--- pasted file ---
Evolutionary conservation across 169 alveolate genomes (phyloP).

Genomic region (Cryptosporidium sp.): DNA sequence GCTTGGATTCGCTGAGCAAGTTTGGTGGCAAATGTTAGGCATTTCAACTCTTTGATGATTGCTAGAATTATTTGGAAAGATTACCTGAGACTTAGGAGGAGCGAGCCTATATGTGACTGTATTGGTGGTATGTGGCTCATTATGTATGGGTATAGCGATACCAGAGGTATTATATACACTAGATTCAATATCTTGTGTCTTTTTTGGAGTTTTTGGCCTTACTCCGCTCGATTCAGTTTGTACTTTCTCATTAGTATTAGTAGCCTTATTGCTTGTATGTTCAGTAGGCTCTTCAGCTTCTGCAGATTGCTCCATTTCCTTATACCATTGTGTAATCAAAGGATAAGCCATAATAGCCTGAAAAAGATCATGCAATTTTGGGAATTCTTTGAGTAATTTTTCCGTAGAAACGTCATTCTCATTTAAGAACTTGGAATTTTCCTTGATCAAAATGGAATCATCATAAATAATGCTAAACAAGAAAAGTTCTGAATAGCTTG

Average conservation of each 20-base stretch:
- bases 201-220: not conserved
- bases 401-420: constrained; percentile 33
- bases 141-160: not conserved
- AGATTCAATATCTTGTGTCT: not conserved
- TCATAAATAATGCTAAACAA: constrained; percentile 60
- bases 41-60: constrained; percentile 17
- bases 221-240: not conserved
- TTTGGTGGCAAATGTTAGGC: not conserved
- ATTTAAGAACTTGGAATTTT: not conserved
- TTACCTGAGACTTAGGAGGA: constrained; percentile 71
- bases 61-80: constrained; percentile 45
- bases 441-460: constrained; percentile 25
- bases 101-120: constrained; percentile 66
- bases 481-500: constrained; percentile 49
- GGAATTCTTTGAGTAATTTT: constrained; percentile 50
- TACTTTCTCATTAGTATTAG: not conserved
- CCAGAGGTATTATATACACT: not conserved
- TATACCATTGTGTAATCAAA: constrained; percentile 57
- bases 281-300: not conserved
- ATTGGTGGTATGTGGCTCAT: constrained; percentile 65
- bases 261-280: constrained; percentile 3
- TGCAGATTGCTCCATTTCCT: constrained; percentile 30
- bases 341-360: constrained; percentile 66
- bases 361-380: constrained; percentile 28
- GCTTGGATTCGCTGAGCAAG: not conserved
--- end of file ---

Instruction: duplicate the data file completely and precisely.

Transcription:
Evolutionary conservation across 169 alveolate genomes (phyloP).

Genomic region (Cryptosporidium sp.): DNA sequence GCTTGGATTCGCTGAGCAAGTTTGGTGGCAAATGTTAGGCATTTCAACTCTTTGATGATTGCTAGAATTATTTGGAAAGATTACCTGAGACTTAGGAGGAGCGAGCCTATATGTGACTGTATTGGTGGTATGTGGCTCATTATGTATGGGTATAGCGATACCAGAGGTATTATATACACTAGATTCAATATCTTGTGTCTTTTTTGGAGTTTTTGGCCTTACTCCGCTCGATTCAGTTTGTACTTTCTCATTAGTATTAGTAGCCTTATTGCTTGTATGTTCAGTAGGCTCTTCAGCTTCTGCAGATTGCTCCATTTCCTTATACCATTGTGTAATCAAAGGATAAGCCATAATAGCCTGAAAAAGATCATGCAATTTTGGGAATTCTTTGAGTAATTTTTCCGTAGAAACGTCATTCTCATTTAAGAACTTGGAATTTTCCTTGATCAAAATGGAATCATCATAAATAATGCTAAACAAGAAAAGTTCTGAATAGCTTG

Average conservation of each 20-base stretch:
- bases 201-220: not conserved
- bases 401-420: constrained; percentile 33
- bases 141-160: not conserved
- AGATTCAATATCTTGTGTCT: not conserved
- TCATAAATAATGCTAAACAA: constrained; percentile 60
- bases 41-60: constrained; percentile 17
- bases 221-240: not conserved
- TTTGGTGGCAAATGTTAGGC: not conserved
- ATTTAAGAACTTGGAATTTT: not conserved
- TTACCTGAGACTTAGGAGGA: constrained; percentile 71
- bases 61-80: constrained; percentile 45
- bases 441-460: constrained; percentile 25
- bases 101-120: constrained; percentile 66
- bases 481-500: constrained; percentile 49
- GGAATTCTTTGAGTAATTTT: constrained; percentile 50
- TACTTTCTCATTAGTATTAG: not conserved
- CCAGAGGTATTATATACACT: not conserved
- TATACCATTGTGTAATCAAA: constrained; percentile 57
- bases 281-300: not conserved
- ATTGGTGGTATGTGGCTCAT: constrained; percentile 65
- bases 261-280: constrained; percentile 3
- TGCAGATTGCTCCATTTCCT: constrained; percentile 30
- bases 341-360: constrained; percentile 66
- bases 361-380: constrained; percentile 28
- GCTTGGATTCGCTGAGCAAG: not conserved